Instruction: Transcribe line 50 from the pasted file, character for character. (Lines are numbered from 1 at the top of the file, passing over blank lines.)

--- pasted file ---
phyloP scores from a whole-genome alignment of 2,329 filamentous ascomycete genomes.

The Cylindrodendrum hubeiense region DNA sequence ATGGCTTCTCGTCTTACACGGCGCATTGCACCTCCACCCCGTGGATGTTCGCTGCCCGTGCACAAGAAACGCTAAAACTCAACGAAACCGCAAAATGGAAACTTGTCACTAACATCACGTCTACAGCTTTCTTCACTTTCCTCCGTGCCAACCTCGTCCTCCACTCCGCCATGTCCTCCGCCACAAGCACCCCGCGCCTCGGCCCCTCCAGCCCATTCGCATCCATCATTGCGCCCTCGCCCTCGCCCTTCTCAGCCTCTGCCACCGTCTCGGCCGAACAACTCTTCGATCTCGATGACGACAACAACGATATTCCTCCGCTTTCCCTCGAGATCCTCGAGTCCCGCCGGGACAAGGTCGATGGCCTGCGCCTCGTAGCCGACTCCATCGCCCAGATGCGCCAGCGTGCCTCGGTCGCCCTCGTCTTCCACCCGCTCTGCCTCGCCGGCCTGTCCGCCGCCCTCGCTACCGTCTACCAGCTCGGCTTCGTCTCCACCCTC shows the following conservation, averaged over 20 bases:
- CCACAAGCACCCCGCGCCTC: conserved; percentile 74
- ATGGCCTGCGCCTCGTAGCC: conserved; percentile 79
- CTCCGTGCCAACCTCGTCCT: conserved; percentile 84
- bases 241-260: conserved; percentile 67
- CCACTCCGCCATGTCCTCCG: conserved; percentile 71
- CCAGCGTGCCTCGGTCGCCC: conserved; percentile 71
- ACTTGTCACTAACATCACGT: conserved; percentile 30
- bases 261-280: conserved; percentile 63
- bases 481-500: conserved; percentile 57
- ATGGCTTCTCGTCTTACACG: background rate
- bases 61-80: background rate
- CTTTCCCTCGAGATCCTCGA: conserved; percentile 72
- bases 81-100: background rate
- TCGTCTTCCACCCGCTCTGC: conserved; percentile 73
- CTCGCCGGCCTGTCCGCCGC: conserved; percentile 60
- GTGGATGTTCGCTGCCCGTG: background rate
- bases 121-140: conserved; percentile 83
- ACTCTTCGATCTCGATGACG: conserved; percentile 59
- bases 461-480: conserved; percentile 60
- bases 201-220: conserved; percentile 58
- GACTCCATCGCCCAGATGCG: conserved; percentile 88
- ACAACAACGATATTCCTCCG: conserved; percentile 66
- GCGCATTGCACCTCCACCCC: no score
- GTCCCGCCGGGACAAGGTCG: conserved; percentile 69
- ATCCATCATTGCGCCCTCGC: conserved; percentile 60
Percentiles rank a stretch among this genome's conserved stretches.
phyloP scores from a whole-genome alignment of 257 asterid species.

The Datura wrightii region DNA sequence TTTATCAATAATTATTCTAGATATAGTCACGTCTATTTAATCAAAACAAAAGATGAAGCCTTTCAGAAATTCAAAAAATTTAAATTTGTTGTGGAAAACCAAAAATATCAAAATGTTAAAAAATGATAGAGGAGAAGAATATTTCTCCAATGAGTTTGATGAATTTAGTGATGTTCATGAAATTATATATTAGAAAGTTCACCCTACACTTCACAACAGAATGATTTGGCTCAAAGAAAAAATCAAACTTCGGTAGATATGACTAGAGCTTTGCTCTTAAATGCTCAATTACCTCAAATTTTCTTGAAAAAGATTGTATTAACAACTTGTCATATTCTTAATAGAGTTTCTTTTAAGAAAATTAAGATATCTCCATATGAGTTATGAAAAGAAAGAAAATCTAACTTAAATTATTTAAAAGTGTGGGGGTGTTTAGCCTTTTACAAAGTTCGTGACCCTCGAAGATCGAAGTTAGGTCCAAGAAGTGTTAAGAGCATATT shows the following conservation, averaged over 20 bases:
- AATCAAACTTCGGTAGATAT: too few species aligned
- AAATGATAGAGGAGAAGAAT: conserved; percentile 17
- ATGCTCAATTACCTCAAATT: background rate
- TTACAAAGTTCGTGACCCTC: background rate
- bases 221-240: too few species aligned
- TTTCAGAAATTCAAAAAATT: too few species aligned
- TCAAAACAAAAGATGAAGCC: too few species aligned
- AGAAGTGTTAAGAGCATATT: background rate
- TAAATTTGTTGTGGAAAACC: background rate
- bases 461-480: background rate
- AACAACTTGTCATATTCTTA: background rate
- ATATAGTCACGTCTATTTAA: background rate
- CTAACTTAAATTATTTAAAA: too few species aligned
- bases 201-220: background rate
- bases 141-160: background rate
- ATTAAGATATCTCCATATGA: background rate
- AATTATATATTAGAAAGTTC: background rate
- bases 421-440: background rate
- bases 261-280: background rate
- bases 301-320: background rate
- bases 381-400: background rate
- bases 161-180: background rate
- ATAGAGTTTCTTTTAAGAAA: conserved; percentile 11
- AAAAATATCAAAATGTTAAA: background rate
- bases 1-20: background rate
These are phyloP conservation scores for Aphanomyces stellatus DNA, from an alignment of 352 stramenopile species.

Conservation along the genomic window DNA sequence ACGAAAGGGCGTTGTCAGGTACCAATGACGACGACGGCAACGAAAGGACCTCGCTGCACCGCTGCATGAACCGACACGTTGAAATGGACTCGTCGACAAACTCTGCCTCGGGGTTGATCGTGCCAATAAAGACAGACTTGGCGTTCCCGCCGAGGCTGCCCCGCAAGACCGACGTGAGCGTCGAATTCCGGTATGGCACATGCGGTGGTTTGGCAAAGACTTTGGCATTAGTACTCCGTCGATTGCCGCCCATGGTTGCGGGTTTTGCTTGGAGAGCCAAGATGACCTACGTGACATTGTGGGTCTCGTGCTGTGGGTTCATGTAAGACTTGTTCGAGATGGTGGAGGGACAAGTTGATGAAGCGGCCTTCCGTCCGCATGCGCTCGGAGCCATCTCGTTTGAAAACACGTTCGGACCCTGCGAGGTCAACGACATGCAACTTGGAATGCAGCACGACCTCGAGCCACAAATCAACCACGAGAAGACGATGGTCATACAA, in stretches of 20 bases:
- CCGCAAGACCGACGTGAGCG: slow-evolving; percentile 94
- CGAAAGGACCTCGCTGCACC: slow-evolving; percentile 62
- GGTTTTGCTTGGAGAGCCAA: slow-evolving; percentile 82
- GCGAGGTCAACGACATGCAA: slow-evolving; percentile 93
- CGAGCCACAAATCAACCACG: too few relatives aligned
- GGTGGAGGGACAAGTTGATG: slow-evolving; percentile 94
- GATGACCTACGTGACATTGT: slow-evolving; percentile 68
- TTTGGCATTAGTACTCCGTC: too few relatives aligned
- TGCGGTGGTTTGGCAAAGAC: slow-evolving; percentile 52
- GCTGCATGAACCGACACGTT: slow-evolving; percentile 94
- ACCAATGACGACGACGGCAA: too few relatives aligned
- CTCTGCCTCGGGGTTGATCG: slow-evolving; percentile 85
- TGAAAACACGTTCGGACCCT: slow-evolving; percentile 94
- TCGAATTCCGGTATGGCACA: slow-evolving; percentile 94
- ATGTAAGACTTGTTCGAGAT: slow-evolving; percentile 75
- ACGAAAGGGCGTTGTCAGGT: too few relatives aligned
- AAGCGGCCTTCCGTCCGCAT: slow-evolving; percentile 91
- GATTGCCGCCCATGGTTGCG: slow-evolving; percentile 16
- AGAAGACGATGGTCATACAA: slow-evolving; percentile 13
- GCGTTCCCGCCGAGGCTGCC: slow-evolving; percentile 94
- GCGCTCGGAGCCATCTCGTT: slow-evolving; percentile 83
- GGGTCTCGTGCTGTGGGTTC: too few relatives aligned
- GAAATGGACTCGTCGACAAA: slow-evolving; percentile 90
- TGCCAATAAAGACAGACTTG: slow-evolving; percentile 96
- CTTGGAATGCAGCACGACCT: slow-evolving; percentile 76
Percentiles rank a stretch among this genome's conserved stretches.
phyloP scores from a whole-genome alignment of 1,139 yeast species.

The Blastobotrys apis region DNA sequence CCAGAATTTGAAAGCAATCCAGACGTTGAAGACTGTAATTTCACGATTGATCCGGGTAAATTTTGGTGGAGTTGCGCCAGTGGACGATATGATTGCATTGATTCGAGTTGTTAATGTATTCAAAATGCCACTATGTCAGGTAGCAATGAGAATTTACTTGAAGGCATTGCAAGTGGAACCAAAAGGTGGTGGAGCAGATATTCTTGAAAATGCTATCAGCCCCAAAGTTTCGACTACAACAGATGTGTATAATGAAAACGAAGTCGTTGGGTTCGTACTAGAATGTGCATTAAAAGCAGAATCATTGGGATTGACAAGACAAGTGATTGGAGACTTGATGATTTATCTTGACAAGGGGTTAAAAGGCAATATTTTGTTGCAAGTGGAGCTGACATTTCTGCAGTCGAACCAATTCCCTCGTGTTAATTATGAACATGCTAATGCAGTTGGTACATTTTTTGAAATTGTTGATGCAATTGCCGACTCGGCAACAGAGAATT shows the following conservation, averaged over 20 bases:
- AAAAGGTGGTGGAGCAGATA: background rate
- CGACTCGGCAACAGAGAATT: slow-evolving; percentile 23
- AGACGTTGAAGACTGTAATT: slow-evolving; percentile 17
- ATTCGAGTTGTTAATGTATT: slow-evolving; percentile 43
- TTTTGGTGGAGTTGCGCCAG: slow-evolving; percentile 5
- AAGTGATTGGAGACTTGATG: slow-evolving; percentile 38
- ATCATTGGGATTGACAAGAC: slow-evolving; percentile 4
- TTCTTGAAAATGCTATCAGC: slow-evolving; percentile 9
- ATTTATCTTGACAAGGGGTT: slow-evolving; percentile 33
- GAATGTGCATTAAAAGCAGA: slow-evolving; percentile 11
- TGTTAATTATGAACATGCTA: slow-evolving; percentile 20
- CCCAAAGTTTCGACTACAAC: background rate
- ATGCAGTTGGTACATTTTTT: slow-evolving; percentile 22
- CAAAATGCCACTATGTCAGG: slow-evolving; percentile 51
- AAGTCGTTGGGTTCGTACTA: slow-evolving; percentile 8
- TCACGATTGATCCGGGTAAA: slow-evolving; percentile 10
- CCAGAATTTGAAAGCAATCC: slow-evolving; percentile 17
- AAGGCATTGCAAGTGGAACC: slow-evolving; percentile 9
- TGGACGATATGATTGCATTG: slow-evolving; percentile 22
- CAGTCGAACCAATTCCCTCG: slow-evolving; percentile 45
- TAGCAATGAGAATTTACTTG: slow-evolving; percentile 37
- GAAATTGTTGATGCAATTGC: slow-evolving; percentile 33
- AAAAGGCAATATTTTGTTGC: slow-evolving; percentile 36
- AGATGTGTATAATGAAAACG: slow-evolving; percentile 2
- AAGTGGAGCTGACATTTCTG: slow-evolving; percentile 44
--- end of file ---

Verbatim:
- bases 301-320: background rate